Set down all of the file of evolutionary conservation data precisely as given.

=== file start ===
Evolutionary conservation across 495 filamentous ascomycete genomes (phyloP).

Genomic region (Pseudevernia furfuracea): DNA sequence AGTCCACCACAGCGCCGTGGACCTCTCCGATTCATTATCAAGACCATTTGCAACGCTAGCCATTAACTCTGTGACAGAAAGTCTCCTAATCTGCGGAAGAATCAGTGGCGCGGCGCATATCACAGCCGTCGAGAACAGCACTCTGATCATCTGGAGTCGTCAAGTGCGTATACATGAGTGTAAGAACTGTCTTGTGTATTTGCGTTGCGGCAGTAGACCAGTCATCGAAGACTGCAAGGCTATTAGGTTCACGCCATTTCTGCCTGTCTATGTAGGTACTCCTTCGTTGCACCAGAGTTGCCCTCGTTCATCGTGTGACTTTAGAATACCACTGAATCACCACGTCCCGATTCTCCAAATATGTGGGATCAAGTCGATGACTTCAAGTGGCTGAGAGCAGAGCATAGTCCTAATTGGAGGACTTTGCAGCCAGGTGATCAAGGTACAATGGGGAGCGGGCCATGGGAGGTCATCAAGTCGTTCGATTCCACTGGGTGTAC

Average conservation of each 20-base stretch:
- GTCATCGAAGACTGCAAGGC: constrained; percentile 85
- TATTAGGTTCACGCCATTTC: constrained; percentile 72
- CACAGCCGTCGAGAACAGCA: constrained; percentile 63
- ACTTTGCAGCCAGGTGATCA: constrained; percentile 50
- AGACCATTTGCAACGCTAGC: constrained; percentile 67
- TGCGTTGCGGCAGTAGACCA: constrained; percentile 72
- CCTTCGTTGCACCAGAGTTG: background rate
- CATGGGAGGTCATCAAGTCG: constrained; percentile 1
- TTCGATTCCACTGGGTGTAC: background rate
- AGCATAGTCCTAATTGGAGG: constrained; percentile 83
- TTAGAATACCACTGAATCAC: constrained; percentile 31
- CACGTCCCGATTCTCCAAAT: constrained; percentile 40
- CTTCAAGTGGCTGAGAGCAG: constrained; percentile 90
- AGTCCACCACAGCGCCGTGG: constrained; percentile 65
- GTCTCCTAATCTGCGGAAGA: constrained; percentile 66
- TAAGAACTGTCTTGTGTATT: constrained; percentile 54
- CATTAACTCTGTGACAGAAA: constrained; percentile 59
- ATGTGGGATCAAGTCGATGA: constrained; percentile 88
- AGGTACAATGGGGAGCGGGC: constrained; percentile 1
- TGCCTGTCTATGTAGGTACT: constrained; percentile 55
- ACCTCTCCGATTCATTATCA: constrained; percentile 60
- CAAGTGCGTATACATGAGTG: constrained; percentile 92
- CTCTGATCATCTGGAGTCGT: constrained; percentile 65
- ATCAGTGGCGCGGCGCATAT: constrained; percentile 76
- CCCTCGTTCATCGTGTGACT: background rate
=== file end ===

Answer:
Evolutionary conservation across 495 filamentous ascomycete genomes (phyloP).

Genomic region (Pseudevernia furfuracea): DNA sequence AGTCCACCACAGCGCCGTGGACCTCTCCGATTCATTATCAAGACCATTTGCAACGCTAGCCATTAACTCTGTGACAGAAAGTCTCCTAATCTGCGGAAGAATCAGTGGCGCGGCGCATATCACAGCCGTCGAGAACAGCACTCTGATCATCTGGAGTCGTCAAGTGCGTATACATGAGTGTAAGAACTGTCTTGTGTATTTGCGTTGCGGCAGTAGACCAGTCATCGAAGACTGCAAGGCTATTAGGTTCACGCCATTTCTGCCTGTCTATGTAGGTACTCCTTCGTTGCACCAGAGTTGCCCTCGTTCATCGTGTGACTTTAGAATACCACTGAATCACCACGTCCCGATTCTCCAAATATGTGGGATCAAGTCGATGACTTCAAGTGGCTGAGAGCAGAGCATAGTCCTAATTGGAGGACTTTGCAGCCAGGTGATCAAGGTACAATGGGGAGCGGGCCATGGGAGGTCATCAAGTCGTTCGATTCCACTGGGTGTAC

Average conservation of each 20-base stretch:
- GTCATCGAAGACTGCAAGGC: constrained; percentile 85
- TATTAGGTTCACGCCATTTC: constrained; percentile 72
- CACAGCCGTCGAGAACAGCA: constrained; percentile 63
- ACTTTGCAGCCAGGTGATCA: constrained; percentile 50
- AGACCATTTGCAACGCTAGC: constrained; percentile 67
- TGCGTTGCGGCAGTAGACCA: constrained; percentile 72
- CCTTCGTTGCACCAGAGTTG: background rate
- CATGGGAGGTCATCAAGTCG: constrained; percentile 1
- TTCGATTCCACTGGGTGTAC: background rate
- AGCATAGTCCTAATTGGAGG: constrained; percentile 83
- TTAGAATACCACTGAATCAC: constrained; percentile 31
- CACGTCCCGATTCTCCAAAT: constrained; percentile 40
- CTTCAAGTGGCTGAGAGCAG: constrained; percentile 90
- AGTCCACCACAGCGCCGTGG: constrained; percentile 65
- GTCTCCTAATCTGCGGAAGA: constrained; percentile 66
- TAAGAACTGTCTTGTGTATT: constrained; percentile 54
- CATTAACTCTGTGACAGAAA: constrained; percentile 59
- ATGTGGGATCAAGTCGATGA: constrained; percentile 88
- AGGTACAATGGGGAGCGGGC: constrained; percentile 1
- TGCCTGTCTATGTAGGTACT: constrained; percentile 55
- ACCTCTCCGATTCATTATCA: constrained; percentile 60
- CAAGTGCGTATACATGAGTG: constrained; percentile 92
- CTCTGATCATCTGGAGTCGT: constrained; percentile 65
- ATCAGTGGCGCGGCGCATAT: constrained; percentile 76
- CCCTCGTTCATCGTGTGACT: background rate